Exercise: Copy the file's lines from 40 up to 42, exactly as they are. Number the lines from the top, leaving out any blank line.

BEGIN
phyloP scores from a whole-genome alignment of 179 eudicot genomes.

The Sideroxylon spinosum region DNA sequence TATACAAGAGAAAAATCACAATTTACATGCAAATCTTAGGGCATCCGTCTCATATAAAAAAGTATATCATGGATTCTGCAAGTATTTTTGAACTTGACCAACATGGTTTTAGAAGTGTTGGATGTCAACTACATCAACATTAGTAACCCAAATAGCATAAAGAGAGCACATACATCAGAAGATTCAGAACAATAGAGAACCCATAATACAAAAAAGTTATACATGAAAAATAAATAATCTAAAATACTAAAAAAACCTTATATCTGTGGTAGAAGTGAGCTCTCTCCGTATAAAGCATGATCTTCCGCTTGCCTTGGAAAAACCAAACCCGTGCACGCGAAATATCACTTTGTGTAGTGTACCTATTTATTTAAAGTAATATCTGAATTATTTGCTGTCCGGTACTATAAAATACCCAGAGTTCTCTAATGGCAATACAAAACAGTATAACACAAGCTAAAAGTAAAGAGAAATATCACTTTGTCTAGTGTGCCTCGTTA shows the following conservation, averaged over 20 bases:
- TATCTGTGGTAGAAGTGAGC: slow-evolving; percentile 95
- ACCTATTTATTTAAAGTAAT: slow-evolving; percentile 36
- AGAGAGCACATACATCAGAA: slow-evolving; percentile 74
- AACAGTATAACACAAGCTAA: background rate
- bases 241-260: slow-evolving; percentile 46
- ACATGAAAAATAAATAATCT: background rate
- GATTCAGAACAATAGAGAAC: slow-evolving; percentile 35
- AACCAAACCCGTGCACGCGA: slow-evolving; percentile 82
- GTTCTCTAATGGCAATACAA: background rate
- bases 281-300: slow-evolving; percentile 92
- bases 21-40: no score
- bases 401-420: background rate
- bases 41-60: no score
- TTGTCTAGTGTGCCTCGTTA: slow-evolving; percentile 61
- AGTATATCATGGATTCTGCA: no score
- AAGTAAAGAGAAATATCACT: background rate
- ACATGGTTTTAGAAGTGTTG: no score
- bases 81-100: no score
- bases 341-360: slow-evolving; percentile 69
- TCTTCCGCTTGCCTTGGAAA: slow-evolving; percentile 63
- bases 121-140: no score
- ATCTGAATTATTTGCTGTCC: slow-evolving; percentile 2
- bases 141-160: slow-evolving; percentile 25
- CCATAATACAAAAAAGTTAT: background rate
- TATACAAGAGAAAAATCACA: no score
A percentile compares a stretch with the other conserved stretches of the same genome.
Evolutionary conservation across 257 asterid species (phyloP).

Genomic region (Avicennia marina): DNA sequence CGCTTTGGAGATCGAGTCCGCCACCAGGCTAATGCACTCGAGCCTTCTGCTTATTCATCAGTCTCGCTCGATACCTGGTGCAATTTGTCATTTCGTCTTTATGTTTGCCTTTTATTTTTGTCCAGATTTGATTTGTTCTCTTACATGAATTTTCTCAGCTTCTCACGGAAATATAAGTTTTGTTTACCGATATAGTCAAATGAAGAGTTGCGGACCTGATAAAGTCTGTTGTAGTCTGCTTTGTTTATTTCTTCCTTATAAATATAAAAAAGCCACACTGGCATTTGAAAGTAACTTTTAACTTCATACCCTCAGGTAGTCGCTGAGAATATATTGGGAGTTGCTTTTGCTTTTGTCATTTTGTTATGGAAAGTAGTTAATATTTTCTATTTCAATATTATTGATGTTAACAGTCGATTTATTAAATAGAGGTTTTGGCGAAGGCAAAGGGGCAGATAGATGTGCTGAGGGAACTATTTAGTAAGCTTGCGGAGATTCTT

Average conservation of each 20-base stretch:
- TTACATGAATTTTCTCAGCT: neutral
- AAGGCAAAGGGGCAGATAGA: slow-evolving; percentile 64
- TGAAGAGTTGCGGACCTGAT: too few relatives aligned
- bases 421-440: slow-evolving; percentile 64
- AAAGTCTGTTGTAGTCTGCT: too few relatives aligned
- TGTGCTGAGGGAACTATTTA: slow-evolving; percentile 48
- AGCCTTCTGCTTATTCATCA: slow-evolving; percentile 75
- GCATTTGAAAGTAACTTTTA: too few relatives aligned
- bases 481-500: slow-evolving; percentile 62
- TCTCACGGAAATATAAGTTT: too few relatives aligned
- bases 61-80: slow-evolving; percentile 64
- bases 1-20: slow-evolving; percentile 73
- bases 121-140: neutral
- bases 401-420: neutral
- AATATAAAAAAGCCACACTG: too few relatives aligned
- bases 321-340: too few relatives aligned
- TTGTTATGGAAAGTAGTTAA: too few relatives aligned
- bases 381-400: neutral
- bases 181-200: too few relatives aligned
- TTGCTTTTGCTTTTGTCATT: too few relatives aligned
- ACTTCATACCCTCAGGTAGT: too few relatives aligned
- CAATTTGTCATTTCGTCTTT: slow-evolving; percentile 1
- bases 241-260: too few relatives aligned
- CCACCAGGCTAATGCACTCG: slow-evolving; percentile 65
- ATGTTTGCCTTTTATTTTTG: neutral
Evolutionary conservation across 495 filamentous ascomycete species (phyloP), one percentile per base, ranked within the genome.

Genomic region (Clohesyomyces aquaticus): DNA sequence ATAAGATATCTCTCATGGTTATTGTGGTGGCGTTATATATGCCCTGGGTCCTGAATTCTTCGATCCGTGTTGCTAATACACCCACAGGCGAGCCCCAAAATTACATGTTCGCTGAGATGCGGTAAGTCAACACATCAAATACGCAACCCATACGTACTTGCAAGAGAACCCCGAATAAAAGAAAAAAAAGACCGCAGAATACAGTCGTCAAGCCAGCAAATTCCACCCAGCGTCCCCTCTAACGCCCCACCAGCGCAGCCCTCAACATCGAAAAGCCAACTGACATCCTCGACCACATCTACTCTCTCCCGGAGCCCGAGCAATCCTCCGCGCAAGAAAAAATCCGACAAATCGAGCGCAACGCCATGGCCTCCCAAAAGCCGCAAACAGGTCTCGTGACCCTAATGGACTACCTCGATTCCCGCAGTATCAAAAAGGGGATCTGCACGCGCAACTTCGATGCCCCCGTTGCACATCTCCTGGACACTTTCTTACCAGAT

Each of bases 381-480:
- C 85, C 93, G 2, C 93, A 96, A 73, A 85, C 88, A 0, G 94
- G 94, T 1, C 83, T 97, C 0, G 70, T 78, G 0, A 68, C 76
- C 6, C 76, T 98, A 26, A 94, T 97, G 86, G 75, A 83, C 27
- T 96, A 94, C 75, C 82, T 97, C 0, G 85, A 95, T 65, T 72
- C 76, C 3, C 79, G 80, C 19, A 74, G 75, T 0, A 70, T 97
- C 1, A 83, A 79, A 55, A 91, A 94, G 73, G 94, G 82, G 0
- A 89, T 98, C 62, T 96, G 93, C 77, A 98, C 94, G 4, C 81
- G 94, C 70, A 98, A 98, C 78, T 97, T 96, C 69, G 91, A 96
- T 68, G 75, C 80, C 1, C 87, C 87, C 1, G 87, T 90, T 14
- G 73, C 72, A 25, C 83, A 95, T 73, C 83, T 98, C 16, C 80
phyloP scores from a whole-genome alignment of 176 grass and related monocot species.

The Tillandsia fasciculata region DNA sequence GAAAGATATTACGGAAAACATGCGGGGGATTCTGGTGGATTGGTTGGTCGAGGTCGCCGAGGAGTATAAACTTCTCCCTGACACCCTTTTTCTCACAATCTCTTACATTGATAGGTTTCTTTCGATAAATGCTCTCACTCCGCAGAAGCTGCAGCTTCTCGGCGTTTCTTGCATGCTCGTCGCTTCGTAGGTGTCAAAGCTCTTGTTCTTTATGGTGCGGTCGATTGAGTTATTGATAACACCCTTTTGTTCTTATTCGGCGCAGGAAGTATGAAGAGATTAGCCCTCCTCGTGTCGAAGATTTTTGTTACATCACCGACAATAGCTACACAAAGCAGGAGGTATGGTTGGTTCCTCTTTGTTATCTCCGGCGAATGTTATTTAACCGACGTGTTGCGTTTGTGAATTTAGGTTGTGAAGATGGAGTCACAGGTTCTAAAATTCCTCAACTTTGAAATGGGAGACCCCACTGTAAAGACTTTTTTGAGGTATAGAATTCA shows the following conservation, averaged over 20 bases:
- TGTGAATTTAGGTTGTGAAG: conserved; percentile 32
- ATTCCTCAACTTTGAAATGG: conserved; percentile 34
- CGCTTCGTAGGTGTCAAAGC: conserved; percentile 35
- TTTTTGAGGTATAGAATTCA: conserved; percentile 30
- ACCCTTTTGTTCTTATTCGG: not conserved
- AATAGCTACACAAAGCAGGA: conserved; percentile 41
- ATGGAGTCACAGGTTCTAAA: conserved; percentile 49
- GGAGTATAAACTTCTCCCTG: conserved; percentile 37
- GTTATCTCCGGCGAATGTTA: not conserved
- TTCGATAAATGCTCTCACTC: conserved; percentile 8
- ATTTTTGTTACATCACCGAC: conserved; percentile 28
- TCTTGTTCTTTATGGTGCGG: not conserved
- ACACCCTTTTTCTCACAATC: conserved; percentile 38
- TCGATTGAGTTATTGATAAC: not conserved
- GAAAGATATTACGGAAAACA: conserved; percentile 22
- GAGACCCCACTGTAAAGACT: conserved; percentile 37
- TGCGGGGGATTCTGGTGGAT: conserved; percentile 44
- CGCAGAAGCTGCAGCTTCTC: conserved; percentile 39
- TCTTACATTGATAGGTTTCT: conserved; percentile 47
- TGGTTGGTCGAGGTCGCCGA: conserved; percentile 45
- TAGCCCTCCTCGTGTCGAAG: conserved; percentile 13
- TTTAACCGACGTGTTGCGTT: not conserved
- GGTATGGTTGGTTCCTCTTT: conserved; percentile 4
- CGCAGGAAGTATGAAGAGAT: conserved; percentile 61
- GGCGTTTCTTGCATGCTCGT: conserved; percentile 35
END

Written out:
- bases 481-500: slow-evolving; percentile 62
- TCTCACGGAAATATAAGTTT: too few relatives aligned
- bases 61-80: slow-evolving; percentile 64